« »
2 Comments Share
Truck plant future foggy as contract talks down to the wire

CHATHAM, Ont. -- Navistar's offer to keep its Chatham, Ont. heavy truck plant open -- albeit barely -- is totally unacceptable, complains the head of the CAW.

Negotiations between the CAW and the Chicago-based truckmaker continued over the weekend with no resolution in sight. The two sides are looking to agree on a new contact to replace the one expiring tomorrow.

CAW President Ken Lewenza said the company's "refusal" to budge from its plans to downsize the plant to 100 workers -- letting go the 1,200 that are mostly on temporary layoff currently -- is making it "nearly impossible" to reach an agreement.

"This employer is demanding a significant reduction in employment at the plant which will have devastating consequences for our members," Lewenza said in a press release.

The union also claims that the company refused its offer to extend the current collective agreement beyond the June 30, 2009 expiry date and bring in a mediator.

Although CAW credits the company for backing off its proposal to force workers to convert their defined benefit-pension plan to a contribution or RRSP-type plan, there are several other demands that the union won't accept, including granting third party supplier clearance to perform bargaining unit work; reducing new hire compensation; and eliminating cost of living adjustments.

Navistar told CAW it will not immediately lock out workers should negotiations extend past the contract expiry date, but it's unknown whether the truckmaker intends to issue pink slips if the impasse continued for an extended period of time.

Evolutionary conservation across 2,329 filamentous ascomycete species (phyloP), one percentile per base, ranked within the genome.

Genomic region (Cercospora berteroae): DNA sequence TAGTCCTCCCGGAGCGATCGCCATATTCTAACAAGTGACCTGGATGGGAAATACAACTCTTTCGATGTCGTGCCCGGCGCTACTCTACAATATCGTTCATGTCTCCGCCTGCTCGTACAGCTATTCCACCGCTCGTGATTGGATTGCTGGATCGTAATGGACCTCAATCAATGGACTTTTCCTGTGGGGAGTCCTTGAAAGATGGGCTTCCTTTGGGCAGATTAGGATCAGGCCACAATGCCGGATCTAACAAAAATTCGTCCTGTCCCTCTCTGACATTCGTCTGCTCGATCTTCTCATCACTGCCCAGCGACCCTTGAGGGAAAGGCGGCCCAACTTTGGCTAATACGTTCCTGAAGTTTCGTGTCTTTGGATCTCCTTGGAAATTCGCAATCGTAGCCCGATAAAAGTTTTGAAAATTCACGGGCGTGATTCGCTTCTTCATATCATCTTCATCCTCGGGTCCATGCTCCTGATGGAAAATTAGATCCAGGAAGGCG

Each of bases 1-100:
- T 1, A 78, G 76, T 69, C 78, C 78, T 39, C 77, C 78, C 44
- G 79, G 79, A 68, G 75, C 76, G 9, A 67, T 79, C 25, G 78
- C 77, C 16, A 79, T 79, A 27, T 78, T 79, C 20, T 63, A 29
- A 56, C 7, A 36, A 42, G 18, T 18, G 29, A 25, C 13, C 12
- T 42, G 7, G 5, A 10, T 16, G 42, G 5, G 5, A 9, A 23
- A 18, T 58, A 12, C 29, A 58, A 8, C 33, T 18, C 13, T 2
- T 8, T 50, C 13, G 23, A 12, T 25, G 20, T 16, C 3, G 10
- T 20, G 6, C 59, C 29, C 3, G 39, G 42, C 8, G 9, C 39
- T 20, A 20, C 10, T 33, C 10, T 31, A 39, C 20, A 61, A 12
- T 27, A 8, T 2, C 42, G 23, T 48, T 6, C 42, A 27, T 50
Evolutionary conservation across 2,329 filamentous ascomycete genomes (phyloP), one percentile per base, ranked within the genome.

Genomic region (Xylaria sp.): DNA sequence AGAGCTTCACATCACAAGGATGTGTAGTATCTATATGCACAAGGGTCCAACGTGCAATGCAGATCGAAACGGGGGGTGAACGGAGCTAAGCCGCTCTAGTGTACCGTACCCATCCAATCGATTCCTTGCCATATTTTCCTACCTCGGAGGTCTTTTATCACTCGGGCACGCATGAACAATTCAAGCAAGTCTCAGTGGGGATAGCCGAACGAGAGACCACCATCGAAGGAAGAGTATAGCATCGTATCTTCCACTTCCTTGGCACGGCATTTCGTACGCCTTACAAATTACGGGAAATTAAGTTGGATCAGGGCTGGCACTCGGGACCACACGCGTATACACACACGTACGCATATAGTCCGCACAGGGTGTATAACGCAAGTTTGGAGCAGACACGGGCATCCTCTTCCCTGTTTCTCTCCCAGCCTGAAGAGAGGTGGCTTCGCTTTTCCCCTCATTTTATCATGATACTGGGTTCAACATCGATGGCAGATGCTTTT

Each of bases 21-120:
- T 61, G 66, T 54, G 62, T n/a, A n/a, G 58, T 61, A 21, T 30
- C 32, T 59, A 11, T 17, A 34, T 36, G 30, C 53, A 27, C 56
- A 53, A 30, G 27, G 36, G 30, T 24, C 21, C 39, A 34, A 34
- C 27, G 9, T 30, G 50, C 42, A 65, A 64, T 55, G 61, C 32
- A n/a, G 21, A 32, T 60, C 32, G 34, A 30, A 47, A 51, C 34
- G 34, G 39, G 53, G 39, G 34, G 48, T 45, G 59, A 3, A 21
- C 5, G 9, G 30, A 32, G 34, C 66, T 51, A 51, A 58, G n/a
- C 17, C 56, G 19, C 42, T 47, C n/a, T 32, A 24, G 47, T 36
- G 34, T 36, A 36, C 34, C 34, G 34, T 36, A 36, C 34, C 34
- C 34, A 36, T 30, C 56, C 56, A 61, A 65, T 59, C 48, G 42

It's worth noting that the company did send out preliminary layoff notices to its entire staff, including mangers, weeks ago (as it's required to do so by Ontario when considering layoffs). 

Earlier this month, Navistar chairman and CEO Daniel Ustian set an ominous tone for the contact talks when he told the Wall Street Journal that the company would move at least some of Chatham's heavy-duty truck production to its Escobedo, Mexico plant. 

"Many of our suppliers have moved from the Midwest down into the Southwest and even into Mexico and that poses a challenge to our cost structure in Chatham," he said.

Email Editor     Comment Below
Rate this Article!
We Recommend:
Popular this Week:
Social Activity




Notify me of other comments on this story (requires email and password)

* Please type the letters above exactly as they appear:  

Please Note:

While we value your feedback, please avoid profane or personal attacks. You should know that if your comment contains libelous, prejudicial or just plain wrong statements, it will be deleted.


Our government and unions won't be happy until ALL our jobs are gone to Mexico. Hope your union can negotiate a good salary at the welfare office for you. S. Marcil


Here's a good one for you ... The U.S. Steel plant in Nanticoke, Ontario, currently in a shutdwn mode with all but about 75 of 1500 workers laid off, is in negotiations with its union over their contract which expires at midnight July 31. The union is recommending the membership go on strike ... LOL. My question ... how do workers, currently on unemployment benefits, go on strike? Michael Ludwig, Ludwig Transport Limited. PS ... for future reference, any comments submitted indicating "F LUDWIG says:" are actually comments by Michael Ludwig (me).

Report Abuse

Video Reel